back to article told: You're not very good at collecting quality data, are you?

UK government bodies collect data "as an afterthought" or when they've been caught off-guard in a grilling, Parliament's Public Accounts Committee's chairwoman Meg Hillier has said. In her annual report, published today, she describes poor quality data as "the perennial bugbear" of her committee, saying that it has seen repeat …

  1. John Smith 19 Gold badge

    Yet another myth busted..

    I guessed I'd always figured HMG collected all kinds of internal stat so they could scope the problem.

    Y'know, because being able to measure it's size and growth rate (whatever "it" is) gives you some idea if you can get a tender in from a £1m year business or if you need one of "The Usual Suspects (TM)" and their decades long multi £Bn contracts

    But obviously the reason why departments don't know this is because they can't be f**king arsed to collect the data in the first place.

    That really does make them astonishingly fu**witted.

    Special mention to the Home Office and its role as a designated "Center of Evil" in the British government.


    1. annodomini2

      Re: Yet another myth busted..

      That really does make them astonishingly fu**witted.

      Nope, it's deliberate and malicious.

      No data = No proof.

      Ergo Civil Servants and/or MPs statements have to be taken at face value.

  2. SVV Silver badge

    No deal is better than a bad deal

    "HMRC is having to plan for all scenarios – deal, no deal and transition"

    I guess when Theresa chooses the ministerial red box whose contents she's going to gamble on, Noel's going to ask the banker and announce that the UK willl leave with 1p.

  3. Anonymous Coward
    Anonymous Coward

    You're not very good, period.

    "Totally incompetent" is the phrase you're looking for.

  4. Caffeinated Sponge


    I suppose it’s a bit early to be drawing conclusions, but two that jump right out at me are that maybe turkeys don’t like voting for Christmas- ie, services at risk of outsourcing don’t see why they should make themselves easy to replace and secondly, if the stats are all badly off and it turns out that the replaced public service was doing much more than its paymasters thought for the money, maybe they weren’t such poor value and could usefully have remained in-house?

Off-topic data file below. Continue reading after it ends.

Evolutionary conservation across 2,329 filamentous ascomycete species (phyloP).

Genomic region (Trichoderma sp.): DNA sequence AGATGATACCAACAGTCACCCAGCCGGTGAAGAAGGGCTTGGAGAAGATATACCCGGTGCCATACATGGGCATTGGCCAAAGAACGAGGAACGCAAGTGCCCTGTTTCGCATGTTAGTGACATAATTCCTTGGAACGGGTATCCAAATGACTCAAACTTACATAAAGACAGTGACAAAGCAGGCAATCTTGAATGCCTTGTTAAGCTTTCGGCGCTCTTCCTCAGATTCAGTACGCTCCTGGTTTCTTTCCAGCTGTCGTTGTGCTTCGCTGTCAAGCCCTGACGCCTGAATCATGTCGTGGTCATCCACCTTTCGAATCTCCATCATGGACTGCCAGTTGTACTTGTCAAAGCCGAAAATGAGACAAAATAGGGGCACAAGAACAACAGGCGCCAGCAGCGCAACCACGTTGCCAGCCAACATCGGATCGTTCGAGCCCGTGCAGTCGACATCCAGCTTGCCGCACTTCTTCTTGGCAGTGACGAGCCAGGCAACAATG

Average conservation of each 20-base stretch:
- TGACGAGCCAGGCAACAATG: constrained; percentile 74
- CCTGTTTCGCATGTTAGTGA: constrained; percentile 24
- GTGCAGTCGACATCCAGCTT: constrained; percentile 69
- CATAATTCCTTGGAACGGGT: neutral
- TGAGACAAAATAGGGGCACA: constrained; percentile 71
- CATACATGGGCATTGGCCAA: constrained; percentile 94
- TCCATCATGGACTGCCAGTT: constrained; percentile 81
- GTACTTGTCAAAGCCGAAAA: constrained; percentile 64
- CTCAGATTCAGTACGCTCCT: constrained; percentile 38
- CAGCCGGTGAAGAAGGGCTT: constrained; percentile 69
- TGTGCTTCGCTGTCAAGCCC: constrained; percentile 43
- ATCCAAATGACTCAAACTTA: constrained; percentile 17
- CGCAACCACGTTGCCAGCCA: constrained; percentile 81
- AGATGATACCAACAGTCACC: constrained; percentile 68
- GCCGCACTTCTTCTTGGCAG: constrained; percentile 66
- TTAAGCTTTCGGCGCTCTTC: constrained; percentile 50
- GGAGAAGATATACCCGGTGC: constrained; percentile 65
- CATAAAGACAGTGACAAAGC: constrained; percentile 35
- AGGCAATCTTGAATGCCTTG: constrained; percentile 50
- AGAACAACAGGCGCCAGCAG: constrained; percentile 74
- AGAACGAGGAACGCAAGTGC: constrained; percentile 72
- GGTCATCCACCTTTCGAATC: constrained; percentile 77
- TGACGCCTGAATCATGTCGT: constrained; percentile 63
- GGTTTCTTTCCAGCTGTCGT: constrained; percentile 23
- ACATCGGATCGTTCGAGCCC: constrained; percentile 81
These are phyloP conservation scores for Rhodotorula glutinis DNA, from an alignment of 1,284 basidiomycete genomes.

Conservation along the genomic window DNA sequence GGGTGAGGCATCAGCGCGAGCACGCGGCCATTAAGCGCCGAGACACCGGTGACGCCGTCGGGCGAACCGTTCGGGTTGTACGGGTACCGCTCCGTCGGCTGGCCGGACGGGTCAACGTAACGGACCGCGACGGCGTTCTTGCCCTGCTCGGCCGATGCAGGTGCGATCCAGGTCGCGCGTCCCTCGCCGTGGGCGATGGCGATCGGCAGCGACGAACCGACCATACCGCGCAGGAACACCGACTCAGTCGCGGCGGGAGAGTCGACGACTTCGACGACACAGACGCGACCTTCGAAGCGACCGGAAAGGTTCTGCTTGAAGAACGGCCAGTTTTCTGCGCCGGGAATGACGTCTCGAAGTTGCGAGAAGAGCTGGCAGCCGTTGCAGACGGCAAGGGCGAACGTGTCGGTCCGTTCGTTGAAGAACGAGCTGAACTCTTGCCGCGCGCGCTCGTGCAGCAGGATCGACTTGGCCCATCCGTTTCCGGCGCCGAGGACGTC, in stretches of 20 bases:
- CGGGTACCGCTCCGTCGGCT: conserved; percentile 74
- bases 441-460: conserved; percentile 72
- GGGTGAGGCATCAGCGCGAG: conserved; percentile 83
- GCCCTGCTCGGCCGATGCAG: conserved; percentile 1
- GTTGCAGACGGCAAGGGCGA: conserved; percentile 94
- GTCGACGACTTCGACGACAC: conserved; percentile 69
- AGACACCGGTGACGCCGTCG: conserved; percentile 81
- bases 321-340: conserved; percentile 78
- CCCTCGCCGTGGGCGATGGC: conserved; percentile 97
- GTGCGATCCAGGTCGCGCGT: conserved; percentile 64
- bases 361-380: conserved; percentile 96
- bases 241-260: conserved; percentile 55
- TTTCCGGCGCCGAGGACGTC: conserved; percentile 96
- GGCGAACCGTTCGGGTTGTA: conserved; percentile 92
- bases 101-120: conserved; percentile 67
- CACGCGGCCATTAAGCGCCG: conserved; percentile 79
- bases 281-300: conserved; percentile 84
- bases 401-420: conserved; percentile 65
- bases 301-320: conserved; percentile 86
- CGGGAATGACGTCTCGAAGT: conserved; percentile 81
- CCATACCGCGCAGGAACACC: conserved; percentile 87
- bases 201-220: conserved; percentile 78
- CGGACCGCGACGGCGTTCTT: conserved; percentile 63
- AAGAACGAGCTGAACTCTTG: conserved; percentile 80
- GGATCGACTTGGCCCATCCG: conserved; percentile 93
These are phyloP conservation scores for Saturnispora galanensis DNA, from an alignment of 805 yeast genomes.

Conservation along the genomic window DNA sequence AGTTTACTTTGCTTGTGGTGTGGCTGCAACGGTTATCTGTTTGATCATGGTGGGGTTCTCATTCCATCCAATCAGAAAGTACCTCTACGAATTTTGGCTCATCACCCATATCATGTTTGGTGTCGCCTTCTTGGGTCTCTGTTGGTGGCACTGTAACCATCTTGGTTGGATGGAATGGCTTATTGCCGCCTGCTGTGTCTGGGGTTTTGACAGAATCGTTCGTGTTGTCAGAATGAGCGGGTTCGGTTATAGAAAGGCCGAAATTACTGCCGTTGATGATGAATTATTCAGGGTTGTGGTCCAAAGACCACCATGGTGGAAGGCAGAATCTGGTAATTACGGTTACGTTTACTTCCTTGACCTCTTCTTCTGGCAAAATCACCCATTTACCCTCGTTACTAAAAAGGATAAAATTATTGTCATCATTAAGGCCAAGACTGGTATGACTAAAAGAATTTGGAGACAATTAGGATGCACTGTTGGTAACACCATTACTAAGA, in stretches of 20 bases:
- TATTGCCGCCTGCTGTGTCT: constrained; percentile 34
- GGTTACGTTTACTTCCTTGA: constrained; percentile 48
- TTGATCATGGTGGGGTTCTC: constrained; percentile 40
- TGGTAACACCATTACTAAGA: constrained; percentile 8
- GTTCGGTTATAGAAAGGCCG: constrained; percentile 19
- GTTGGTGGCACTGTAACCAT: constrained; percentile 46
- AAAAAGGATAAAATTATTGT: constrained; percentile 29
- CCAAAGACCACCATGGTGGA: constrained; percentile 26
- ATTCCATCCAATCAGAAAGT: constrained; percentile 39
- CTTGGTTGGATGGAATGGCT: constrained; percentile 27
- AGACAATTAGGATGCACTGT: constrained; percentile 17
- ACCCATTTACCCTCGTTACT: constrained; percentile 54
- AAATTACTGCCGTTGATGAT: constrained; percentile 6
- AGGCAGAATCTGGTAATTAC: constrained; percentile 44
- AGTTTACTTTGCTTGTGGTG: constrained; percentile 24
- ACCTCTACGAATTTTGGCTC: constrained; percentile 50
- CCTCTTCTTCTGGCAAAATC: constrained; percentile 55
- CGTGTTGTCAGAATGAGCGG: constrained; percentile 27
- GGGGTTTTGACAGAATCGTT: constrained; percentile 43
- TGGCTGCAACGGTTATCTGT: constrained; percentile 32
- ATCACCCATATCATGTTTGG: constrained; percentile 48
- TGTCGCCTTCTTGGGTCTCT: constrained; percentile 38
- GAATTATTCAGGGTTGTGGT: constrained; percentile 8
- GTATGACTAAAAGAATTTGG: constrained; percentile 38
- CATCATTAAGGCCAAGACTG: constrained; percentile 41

Regardless of a persons’ political views on private versus public sector for service delivery, there are a number of very searching questions to be answered here. I’m not very impressed with the ‘business brains’ in charge...

    1. DJO Silver badge

      Re: Well.

      I’m not very impressed with the ‘business brains’ in charge...

      I think you misunderstand their objectives, delivering efficient public service is so far down the list it's somewhere after knighting the Loch Ness Monster for services to tourism.

      No the objective is get get as much money as possible into the private sector so when they leave Westminster they can cruise into a nice sinecure at one (or more) of the companies that benefited.

      On that metric they are doing a splendid job.

  5. Anonymous Coward
    Anonymous Coward

    Its like when we get a council hosted with us

    Council: We only need a server spec'd and priced for 50 users as we will only have a max of 50 users logged on at a time

    Us: OK no problem, here is a server that will accomodate 50 users

    Council: Hi, the server is slow and it wont let half our staff to connect

    Us: You currently have 75 users logged in and the server is out of resources

    Council: This is very poor service, what do we tell the media?

    Us: Tell them you are going to pay to upgrade your system to accommodate more users

    Council: Sorry we cant do this

    Council to Media: We are working with our IT provider (named) to resolve the issue


    Media: IT Provider (named) cockup causes Council systems to run slowly

    So you see, IT providers get blamed for a lot of stuff, and sure enough it is the IT provider sometimes, but other times its the customer that fails to fully tell us what they want and then expects way more than what they have paid for. But then the media grills the IT provider for the failings

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